One Woman’s Fight with Cancer…Using a Canoe Paddle
Lifelong paddler, Paula McGarvey, hasn’t let cancer stop her from getting on the water. In fact, paddling has helped her heal and stay focused throughout her treatment…
When we first learned about Paula through a Facebook post by her close friend, Alison Taylor (the daughter of Bruce and Deb Arnold, whom you’ll read about shortly), we wanted to learn more of her story.
Paula has graciously allowed us to share with you how determination, a love for adventure, and paddling has helped in her fight with cancer.
BB: Have you always loved paddling?
PAULA: My first time in a canoe was at a Girl Scout summer camp around 5th grade. I distinctly remember learning the paddle strokes and the resultant sensation of the canoe moving almost silently forward through the water like a knife through butter.
It was magical.
I didn't get back into a canoe for a few more years, when I signed up for a church camp the summer after 8th grade.
The canoe trip leaders were a young couple, Bruce and Deb Arnold. We headed off to the North Maine Woods to canoe the West Branch of the Penobscot River and Lake Chesuncook.
That trip cemented the initial baptism into the sport and was the beginning of my lifelong love affair with paddling.
I returned to the North Maine Woods dozens of times as paddler, camp counselor, trip leader and recreator, visiting the West Branch, the Allagash Wilderness Waterway, Rangely Lakes and Dead River.
Under the guidance of the Arnolds and Deb's dad, Gordon Calverley, I also became active in the Worcester (Mass.) Appalachian Mountain Club. That broadened my white water paddling horizons to include rivers in most of New England, and perfected my paddling skills to include Class IV solo paddling.
I moved to Montana in 1989. There I paddled local rivers including retracing a portion of the Lewis and Clark trail on the Beaverhead and Jefferson Rivers.
After I was first diagnosed with breast cancer in 2007 I've continued to paddle as my health has allowed, including river trips on the Blackfoot River, several trips on the Missouri River Breaks in Montana and a float trip on the Salmon River in Idaho.
I returned to the West Branch of the Penobscot in 2013 with my kids after my second battle with cancer in 2011.
My most recent trip was the Allagash with my kids, Jess and Dan Peters, and the Arnold clan. That was in August 2017 after a diagnosis of Stage IV metastatic breast cancer in May of 2016.
BB: Why paddling? What's healing about it? Why do you love it?
PAULA: Through the years I've found a certain serenity in paddling a canoe that remains constant through all of life's challenges.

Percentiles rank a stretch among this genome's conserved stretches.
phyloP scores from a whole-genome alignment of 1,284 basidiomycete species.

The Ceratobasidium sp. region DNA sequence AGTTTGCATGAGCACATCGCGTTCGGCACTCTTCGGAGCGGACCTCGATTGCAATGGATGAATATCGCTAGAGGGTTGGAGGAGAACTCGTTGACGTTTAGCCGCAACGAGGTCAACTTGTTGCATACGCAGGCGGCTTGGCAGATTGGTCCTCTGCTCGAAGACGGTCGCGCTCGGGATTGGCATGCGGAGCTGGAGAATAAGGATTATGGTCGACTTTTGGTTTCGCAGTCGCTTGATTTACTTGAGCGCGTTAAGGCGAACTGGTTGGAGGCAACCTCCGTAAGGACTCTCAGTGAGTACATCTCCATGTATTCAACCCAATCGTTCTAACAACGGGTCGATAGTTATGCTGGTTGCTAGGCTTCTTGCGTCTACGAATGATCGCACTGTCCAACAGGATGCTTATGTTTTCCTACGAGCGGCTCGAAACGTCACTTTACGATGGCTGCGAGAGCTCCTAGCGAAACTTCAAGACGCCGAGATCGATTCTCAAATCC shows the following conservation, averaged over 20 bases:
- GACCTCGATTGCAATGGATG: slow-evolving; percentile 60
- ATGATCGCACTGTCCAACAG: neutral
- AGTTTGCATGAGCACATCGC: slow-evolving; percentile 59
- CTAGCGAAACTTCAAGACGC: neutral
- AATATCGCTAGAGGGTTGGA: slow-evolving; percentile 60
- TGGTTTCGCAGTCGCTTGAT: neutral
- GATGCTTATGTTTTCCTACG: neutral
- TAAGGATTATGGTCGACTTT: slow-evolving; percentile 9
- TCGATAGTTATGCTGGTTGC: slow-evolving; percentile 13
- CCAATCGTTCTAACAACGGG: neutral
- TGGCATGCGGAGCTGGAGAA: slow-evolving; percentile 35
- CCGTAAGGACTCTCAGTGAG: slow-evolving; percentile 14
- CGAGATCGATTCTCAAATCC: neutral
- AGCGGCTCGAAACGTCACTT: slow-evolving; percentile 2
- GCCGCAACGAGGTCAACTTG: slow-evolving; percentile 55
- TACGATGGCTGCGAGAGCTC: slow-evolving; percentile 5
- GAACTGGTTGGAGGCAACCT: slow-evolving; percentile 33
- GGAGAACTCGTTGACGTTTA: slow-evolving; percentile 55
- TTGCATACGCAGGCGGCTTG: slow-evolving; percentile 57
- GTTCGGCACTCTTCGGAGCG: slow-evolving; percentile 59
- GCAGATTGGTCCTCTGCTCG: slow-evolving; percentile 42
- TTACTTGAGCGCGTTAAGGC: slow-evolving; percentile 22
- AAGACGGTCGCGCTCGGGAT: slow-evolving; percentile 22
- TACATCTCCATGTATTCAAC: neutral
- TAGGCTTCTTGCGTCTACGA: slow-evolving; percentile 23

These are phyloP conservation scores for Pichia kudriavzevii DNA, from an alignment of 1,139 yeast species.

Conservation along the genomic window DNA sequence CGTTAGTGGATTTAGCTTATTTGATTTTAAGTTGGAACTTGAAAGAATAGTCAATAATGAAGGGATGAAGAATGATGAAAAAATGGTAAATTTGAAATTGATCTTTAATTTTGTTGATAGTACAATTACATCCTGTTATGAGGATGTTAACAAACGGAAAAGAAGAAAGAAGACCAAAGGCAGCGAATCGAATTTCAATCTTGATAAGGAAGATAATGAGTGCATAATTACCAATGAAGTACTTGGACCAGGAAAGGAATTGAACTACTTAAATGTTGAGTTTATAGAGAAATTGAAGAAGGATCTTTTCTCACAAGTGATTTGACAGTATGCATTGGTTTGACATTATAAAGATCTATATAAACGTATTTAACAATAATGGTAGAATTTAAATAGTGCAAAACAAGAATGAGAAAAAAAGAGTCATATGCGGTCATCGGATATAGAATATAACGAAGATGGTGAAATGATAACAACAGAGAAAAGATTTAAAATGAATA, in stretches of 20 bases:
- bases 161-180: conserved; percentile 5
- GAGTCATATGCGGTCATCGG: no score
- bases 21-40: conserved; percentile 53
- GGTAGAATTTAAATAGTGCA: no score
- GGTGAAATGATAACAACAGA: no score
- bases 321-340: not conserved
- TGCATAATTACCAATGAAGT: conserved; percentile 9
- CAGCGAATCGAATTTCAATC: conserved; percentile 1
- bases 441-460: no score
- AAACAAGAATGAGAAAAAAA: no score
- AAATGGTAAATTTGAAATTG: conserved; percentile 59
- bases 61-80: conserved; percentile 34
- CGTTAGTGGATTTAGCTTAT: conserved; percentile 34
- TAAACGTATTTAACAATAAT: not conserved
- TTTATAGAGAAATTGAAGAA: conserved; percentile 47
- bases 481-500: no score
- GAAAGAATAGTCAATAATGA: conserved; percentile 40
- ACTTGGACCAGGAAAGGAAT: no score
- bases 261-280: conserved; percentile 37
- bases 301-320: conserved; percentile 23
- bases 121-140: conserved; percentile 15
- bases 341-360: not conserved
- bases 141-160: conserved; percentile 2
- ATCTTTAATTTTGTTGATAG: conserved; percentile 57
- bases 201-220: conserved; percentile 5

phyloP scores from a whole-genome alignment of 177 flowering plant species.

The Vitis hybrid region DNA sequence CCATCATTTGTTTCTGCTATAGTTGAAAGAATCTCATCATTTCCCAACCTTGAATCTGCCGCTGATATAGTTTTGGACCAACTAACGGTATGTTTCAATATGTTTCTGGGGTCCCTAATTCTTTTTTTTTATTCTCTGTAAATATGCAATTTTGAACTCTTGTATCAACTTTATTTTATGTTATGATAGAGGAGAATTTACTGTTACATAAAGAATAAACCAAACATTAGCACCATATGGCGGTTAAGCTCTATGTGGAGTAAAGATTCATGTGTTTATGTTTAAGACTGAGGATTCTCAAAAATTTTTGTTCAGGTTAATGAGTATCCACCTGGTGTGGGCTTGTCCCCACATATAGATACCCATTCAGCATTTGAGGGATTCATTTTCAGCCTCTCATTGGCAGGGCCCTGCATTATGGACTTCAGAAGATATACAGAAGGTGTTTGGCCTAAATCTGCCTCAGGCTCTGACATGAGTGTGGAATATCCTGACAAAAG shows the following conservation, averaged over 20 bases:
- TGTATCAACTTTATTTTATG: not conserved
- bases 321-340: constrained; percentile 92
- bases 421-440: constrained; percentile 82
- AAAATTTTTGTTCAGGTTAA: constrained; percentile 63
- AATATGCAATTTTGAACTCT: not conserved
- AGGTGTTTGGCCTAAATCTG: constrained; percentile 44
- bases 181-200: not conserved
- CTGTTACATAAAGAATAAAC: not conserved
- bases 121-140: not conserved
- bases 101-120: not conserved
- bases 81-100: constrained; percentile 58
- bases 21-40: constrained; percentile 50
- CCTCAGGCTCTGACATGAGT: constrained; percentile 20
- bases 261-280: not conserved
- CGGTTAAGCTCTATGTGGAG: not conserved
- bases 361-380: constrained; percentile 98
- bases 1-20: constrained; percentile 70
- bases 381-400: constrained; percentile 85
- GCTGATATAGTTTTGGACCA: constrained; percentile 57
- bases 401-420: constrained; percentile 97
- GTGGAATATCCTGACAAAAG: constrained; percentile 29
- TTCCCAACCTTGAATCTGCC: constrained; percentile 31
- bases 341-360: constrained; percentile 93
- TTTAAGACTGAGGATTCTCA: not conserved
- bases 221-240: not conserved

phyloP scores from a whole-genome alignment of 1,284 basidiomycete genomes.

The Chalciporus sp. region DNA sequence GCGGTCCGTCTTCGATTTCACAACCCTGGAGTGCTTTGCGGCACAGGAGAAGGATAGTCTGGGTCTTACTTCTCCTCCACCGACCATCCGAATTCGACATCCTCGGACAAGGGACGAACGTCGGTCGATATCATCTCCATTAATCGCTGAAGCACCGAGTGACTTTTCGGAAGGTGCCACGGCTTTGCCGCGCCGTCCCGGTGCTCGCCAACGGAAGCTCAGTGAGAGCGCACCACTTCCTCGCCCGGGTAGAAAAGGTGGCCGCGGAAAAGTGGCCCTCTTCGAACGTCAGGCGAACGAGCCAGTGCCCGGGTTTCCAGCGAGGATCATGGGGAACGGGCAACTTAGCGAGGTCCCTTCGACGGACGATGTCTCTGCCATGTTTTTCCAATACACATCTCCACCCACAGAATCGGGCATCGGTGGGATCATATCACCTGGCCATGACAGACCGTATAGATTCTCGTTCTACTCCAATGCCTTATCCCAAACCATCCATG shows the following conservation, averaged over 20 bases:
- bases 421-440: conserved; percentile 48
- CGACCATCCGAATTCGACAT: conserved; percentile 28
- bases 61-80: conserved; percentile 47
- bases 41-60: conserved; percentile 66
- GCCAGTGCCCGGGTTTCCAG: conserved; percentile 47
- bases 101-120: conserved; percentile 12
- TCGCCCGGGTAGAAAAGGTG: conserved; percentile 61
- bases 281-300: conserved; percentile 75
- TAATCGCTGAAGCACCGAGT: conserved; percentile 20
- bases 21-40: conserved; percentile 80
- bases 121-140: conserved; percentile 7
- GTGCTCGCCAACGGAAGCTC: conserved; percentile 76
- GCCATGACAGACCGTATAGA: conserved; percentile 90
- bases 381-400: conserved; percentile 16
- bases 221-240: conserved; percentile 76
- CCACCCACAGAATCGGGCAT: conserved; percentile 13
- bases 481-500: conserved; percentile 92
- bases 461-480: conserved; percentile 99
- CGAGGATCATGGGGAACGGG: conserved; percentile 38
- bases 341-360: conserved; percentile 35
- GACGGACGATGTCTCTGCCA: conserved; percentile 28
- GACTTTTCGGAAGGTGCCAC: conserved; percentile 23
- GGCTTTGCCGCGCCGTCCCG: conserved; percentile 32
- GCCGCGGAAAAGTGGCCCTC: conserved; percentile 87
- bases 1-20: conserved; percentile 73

It's not just the calming beauty of nature that draws me back. I love the meditative rhythm of the paddle stroke countered by the effortless moments of gliding forward through the water. It brings a sense of balance and focus.
BB: Your family and friends gave you a special canoe paddle from Bending Branches. How meaningful was that?
PAULA: Setting a goal to paddle the Allagash with my kids and the Arnolds helped keep me focused and positive during 22 rounds of chemotherapy treatment. It motivated me to get back in shape when the cancer receded.
My 5-month remission ended last July. My oncologist decided to try a new targeted, daily oral therapy. My first response was, "I know you just told me my cancer has come back, but can I still go in my canoe trip next month?” He smiled and nodded with approval.
The trip and being with my kids and the Arnold family on the Allagash River were on my bucket list. But the gift of the commemorative Bending Branches paddle they presented me with was a heartwarming surprise. It was a gesture of love and support that moved me to tears.
It represents our shared love of paddling and a 40+ year friendship forged on the rivers and lakes of the North Maine Woods.
BB: What has it meant to you to be able to accomplish these kinds of milestones (like paddling the Allagash) while fighting cancer?
PAULA: Fighting cancer for the last decade has not been easy. It's especially hard to keep getting up after being knocked down so many times.
I attribute a lot of my stamina and determination to lessons learned while paddling. You set goals. You push yourself to conquer rapids and trudge on through back-breaking portages. You learn to focus on the peace that comes with the quiet pools between the rapids…on the freedom you feel as you pack up your boat and shove off the shore onto a tranquil lake and hear a loon call.
Paddling has become my personal metaphor for life. Planning my next trip is my hope for the future.
BB: Where do you plan to paddle next?
PAULA: I just had a CT scan showing the cancer has drastically receded since the recurrence last July, thanks to the targeted therapy.
This is nothing short of miraculous.
I believe our attitude in facing adversity can affect outcome. Thinking positively and paddling forward isn't a cure-all, but it definitely helps.
As for the future, due to low water last August, our Allagash trip ended 12 miles early. I'd like to go back to Maine next summer and do the last section of the waterway and take a selfie at the foot of Allagash Falls.
(All photos courtesy of the Arnold Family)
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